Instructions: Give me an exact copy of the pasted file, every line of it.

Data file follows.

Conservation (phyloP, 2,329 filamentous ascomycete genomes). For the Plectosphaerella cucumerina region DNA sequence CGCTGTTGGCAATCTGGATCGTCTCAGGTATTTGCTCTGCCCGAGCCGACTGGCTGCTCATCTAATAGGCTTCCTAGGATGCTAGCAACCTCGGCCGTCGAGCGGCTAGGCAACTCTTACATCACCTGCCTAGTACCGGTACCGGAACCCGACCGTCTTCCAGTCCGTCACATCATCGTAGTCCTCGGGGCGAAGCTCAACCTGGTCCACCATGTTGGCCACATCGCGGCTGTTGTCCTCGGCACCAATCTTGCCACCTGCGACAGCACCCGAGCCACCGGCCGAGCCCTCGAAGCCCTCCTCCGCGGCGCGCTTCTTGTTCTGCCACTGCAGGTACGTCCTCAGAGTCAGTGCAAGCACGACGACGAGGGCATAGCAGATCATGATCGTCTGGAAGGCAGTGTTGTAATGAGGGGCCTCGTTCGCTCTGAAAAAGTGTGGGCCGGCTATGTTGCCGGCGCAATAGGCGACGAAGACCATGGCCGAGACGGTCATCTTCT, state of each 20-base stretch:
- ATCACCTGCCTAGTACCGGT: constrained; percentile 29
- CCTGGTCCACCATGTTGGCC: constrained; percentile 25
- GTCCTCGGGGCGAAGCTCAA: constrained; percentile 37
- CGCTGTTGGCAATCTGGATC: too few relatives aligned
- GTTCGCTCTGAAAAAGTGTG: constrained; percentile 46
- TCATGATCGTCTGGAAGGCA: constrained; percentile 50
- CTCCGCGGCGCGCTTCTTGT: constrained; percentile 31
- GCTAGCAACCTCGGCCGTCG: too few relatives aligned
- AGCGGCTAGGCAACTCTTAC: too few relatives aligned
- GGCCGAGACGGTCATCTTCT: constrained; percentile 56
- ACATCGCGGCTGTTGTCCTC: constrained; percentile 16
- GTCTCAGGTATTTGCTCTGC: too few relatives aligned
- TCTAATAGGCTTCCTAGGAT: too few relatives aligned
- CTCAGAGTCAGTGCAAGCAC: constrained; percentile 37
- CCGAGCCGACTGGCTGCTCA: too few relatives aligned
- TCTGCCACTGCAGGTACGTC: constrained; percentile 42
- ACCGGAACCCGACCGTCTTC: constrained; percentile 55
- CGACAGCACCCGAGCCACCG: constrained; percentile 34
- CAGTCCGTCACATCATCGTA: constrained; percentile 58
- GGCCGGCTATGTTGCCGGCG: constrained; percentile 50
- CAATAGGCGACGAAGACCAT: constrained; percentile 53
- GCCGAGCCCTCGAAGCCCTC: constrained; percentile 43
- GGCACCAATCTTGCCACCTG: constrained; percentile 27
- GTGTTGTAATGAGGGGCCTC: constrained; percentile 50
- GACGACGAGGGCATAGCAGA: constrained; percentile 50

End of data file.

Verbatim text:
Conservation (phyloP, 2,329 filamentous ascomycete genomes). For the Plectosphaerella cucumerina region DNA sequence CGCTGTTGGCAATCTGGATCGTCTCAGGTATTTGCTCTGCCCGAGCCGACTGGCTGCTCATCTAATAGGCTTCCTAGGATGCTAGCAACCTCGGCCGTCGAGCGGCTAGGCAACTCTTACATCACCTGCCTAGTACCGGTACCGGAACCCGACCGTCTTCCAGTCCGTCACATCATCGTAGTCCTCGGGGCGAAGCTCAACCTGGTCCACCATGTTGGCCACATCGCGGCTGTTGTCCTCGGCACCAATCTTGCCACCTGCGACAGCACCCGAGCCACCGGCCGAGCCCTCGAAGCCCTCCTCCGCGGCGCGCTTCTTGTTCTGCCACTGCAGGTACGTCCTCAGAGTCAGTGCAAGCACGACGACGAGGGCATAGCAGATCATGATCGTCTGGAAGGCAGTGTTGTAATGAGGGGCCTCGTTCGCTCTGAAAAAGTGTGGGCCGGCTATGTTGCCGGCGCAATAGGCGACGAAGACCATGGCCGAGACGGTCATCTTCT, state of each 20-base stretch:
- ATCACCTGCCTAGTACCGGT: constrained; percentile 29
- CCTGGTCCACCATGTTGGCC: constrained; percentile 25
- GTCCTCGGGGCGAAGCTCAA: constrained; percentile 37
- CGCTGTTGGCAATCTGGATC: too few relatives aligned
- GTTCGCTCTGAAAAAGTGTG: constrained; percentile 46
- TCATGATCGTCTGGAAGGCA: constrained; percentile 50
- CTCCGCGGCGCGCTTCTTGT: constrained; percentile 31
- GCTAGCAACCTCGGCCGTCG: too few relatives aligned
- AGCGGCTAGGCAACTCTTAC: too few relatives aligned
- GGCCGAGACGGTCATCTTCT: constrained; percentile 56
- ACATCGCGGCTGTTGTCCTC: constrained; percentile 16
- GTCTCAGGTATTTGCTCTGC: too few relatives aligned
- TCTAATAGGCTTCCTAGGAT: too few relatives aligned
- CTCAGAGTCAGTGCAAGCAC: constrained; percentile 37
- CCGAGCCGACTGGCTGCTCA: too few relatives aligned
- TCTGCCACTGCAGGTACGTC: constrained; percentile 42
- ACCGGAACCCGACCGTCTTC: constrained; percentile 55
- CGACAGCACCCGAGCCACCG: constrained; percentile 34
- CAGTCCGTCACATCATCGTA: constrained; percentile 58
- GGCCGGCTATGTTGCCGGCG: constrained; percentile 50
- CAATAGGCGACGAAGACCAT: constrained; percentile 53
- GCCGAGCCCTCGAAGCCCTC: constrained; percentile 43
- GGCACCAATCTTGCCACCTG: constrained; percentile 27
- GTGTTGTAATGAGGGGCCTC: constrained; percentile 50
- GACGACGAGGGCATAGCAGA: constrained; percentile 50